Through the Conflict Response Fund, we invested in opportunities for Syrian women and girls to rebuild their lives.
A peaceful uprising against the president of Syria, nearly ten years ago, turned into a full-scale civil war. The conflict has killed hundreds of thousands of people, devastated cities and forced millions of Syrians to flee their homes. Women have suffered the most with the resurgence of violence in Syria, with women and girls becoming more vulnerable to brutality, sexual violence, and extreme poverty.
Since 2020, we have partnered with Women Now for Development, a local organization that works to provide women with the opportunity to attain better livelihoods. The organization trains, educates and supports Syrian women by providing courses at centers on the outskirts of Idlib and the countryside around Aleppo.
Through our Conflict Response Fund, we have provided 417 women and girls to date with vocational skills training in sewing, computer maintenance, pastry- and soap-making, and offered online classes in Arabic literacy, English language skills, and math.
Beginning in September 2022, we will offer our Stronger Women, Stronger Nations Program in Syria also in partnership with Women Now for Development. This pilot project targets 250 vulnerable women in the Mare'a area of Aleppo province in northwest Syria.
Our program and these courses focus on helping women and girls gain marketable skills, earn an income, and support their families. After completing vocational training, women were also given small grants to start their own businesses.
Women like Amra.
Like millions of others, Amra was forced to flee her home because of the conflict in Syria. She had always wanted to work with computers but, living in a camp for internally displaced persons and being responsible for supporting her family, Amra's options were limited.
“I’ve always had a passion for technology and dreams of working to provide for myself and my family,” says Amra.
“But as a 25-year-old Syrian woman far from home and living in a camp, it was difficult. So, when I found out about Women Now, I enrolled in a computer maintenance training course.”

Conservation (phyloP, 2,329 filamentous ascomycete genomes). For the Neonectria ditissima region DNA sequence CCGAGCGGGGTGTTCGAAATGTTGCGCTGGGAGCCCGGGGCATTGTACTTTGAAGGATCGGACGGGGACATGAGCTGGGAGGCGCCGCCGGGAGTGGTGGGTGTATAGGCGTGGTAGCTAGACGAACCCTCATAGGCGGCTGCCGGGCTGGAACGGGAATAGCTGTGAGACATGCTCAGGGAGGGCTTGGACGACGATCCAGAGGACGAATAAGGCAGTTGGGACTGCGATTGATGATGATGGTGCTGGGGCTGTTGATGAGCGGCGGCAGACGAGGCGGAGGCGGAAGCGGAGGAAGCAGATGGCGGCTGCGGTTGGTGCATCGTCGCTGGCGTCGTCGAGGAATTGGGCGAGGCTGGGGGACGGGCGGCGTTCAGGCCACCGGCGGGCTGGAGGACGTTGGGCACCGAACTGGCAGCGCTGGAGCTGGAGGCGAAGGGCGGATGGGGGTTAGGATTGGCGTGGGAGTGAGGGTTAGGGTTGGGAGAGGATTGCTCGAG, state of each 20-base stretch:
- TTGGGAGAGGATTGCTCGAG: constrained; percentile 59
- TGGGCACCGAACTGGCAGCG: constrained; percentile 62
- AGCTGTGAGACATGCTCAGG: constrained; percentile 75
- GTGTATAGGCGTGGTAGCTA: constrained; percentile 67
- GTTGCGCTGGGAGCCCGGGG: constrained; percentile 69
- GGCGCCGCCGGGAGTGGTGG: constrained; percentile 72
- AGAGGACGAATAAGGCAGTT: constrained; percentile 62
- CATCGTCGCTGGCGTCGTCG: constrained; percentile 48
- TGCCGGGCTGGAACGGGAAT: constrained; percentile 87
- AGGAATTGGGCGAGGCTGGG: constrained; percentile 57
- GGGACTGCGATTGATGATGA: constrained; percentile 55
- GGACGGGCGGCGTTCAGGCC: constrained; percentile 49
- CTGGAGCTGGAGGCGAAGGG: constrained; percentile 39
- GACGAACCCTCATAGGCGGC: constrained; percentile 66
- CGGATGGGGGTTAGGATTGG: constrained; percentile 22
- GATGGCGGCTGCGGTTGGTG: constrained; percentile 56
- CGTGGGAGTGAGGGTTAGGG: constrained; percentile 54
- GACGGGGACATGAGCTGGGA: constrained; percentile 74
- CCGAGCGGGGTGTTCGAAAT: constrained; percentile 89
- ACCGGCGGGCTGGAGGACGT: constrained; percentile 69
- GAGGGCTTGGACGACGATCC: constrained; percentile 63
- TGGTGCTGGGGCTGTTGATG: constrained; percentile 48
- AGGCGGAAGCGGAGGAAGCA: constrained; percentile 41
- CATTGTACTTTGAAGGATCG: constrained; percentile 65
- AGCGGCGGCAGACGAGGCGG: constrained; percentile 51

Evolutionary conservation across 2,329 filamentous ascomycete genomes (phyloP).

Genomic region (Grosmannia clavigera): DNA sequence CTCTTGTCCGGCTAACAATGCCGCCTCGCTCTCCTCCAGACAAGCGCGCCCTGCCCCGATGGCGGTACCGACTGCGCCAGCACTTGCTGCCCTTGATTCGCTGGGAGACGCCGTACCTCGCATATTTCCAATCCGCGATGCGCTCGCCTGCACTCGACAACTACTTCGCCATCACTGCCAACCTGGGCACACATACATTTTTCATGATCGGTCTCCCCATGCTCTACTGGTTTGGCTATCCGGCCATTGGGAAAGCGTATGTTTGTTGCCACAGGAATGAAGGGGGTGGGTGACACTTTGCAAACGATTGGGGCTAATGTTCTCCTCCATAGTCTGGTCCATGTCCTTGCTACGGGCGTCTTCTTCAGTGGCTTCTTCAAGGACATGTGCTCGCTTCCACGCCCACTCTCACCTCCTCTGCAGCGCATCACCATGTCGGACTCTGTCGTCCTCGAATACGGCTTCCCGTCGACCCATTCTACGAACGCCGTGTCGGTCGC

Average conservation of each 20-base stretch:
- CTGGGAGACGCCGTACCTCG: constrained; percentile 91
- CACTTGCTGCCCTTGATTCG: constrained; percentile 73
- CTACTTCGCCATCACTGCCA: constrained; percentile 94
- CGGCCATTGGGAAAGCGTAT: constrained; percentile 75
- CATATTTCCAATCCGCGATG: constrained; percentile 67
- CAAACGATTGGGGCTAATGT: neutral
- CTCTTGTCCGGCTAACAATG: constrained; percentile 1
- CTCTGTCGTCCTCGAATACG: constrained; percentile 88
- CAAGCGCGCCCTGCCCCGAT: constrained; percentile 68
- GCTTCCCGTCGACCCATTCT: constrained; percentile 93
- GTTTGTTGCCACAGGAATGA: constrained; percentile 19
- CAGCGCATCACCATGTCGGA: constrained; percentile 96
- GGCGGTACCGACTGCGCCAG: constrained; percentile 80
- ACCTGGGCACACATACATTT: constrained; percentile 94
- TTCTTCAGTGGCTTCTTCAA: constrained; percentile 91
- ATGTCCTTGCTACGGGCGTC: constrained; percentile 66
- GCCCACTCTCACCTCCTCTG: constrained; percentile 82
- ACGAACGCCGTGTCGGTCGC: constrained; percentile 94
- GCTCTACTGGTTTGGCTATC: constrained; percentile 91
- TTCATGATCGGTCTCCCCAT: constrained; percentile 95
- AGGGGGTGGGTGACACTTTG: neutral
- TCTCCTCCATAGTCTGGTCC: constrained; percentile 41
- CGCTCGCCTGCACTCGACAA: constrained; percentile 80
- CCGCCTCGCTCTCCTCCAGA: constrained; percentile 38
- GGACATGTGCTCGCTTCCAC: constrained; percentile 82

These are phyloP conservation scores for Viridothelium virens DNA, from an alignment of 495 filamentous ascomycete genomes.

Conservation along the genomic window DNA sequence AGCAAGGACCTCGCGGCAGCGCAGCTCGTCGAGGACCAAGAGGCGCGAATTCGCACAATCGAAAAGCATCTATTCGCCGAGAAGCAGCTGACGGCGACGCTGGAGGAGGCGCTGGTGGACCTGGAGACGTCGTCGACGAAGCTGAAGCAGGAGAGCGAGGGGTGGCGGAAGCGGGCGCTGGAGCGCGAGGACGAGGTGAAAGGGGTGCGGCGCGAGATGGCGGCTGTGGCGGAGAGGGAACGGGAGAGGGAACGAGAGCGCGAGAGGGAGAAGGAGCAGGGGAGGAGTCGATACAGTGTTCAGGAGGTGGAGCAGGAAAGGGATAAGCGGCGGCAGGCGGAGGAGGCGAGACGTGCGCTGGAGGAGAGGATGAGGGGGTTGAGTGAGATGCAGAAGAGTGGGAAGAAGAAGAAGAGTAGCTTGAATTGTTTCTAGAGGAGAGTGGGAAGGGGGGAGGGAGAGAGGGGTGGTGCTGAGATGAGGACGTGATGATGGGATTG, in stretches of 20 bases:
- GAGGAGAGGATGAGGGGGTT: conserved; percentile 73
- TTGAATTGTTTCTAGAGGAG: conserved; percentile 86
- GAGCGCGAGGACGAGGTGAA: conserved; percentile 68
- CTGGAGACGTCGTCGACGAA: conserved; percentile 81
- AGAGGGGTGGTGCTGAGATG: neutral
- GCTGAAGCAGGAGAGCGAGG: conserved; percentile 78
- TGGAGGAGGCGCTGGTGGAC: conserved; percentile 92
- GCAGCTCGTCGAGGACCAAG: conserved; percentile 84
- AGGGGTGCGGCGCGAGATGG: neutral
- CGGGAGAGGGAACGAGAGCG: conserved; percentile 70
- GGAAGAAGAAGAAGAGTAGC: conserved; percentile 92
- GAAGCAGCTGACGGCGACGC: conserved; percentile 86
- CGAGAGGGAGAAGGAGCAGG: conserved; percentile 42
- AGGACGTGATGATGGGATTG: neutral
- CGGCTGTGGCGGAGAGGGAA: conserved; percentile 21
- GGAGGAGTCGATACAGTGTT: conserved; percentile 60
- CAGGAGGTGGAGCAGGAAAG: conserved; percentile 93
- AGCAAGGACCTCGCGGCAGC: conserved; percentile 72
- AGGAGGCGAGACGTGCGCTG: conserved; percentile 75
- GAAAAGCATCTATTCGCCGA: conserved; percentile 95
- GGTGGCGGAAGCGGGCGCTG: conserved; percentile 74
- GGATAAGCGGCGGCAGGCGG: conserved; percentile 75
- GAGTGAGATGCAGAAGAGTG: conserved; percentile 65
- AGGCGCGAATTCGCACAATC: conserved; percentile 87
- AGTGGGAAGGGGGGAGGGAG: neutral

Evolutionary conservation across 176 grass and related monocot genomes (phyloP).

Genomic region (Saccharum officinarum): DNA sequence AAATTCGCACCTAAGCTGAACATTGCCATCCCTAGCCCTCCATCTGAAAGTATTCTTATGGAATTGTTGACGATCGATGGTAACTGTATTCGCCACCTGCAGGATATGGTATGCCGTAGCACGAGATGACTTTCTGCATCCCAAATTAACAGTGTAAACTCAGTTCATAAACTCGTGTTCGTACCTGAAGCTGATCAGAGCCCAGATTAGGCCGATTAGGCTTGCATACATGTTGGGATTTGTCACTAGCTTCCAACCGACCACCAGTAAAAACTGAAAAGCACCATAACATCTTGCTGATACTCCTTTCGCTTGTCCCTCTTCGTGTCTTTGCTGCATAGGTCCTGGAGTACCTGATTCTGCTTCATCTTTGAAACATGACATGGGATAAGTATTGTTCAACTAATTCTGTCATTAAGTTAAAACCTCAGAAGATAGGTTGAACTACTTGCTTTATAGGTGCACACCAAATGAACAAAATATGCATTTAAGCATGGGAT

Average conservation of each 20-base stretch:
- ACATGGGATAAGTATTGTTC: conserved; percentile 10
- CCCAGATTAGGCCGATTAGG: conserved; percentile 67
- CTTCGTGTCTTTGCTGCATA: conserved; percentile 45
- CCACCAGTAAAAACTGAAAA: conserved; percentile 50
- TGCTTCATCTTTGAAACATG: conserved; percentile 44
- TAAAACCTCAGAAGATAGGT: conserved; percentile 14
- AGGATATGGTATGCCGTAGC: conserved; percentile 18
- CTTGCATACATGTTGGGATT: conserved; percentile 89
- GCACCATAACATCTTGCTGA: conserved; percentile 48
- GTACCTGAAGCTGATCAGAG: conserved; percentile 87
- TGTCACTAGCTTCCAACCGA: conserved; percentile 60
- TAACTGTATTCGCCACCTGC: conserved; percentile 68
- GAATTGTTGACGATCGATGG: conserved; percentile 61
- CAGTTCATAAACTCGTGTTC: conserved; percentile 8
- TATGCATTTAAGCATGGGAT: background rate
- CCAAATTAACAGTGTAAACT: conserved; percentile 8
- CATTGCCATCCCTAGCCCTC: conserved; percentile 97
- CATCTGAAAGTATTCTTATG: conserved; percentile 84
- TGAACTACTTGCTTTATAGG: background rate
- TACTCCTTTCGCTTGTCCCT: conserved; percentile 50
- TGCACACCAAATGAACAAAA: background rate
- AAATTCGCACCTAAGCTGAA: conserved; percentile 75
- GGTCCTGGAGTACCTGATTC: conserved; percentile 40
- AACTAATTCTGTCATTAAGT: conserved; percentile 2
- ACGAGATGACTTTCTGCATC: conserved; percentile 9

After graduating from the program, all the participants in the computer training course received a laptop and wireless mouse. A few months after classes ended, Women Now caught up with Amra and discovered she had started her own computer programming and maintenance business in the Idlib camp. Amra shared how she goes from tent to tent helping other women fix their computers, install anti-virus software and make their own websites.
“The training was great. My neighbor’s laptop broke down and I was able to download the drive and fix it. I started helping my friends create their own Facebook accounts and their own emails. I also used a proxy to work around bans on Google apps by using the tools I learned in the digital security course,” Amra told us. “After learning about computer software, I really want to learn more about hardware so I’d like to get some more training in that.”
“Amra is an inspirational example of the power of women to achieve their ambitions in the toughest circumstances,” says Zeina Kanawati with Women Now. “Our partnership with Women for Women International has empowered women and girls affected by conflict in Syria, and the story of Amra’s success makes us more determined than ever to continue our work.”
According to UNCHR:
In May 2022, Women for Women International surveyed women program participants across three Syrian refugee camps in the KRI (Kawargosk, Darashakran, and Basirma). The goal was to better understand the experiences and challenges Syrian women refugees currently face in order to identify support mechanisms and allow them to voice their concerns to the international community.
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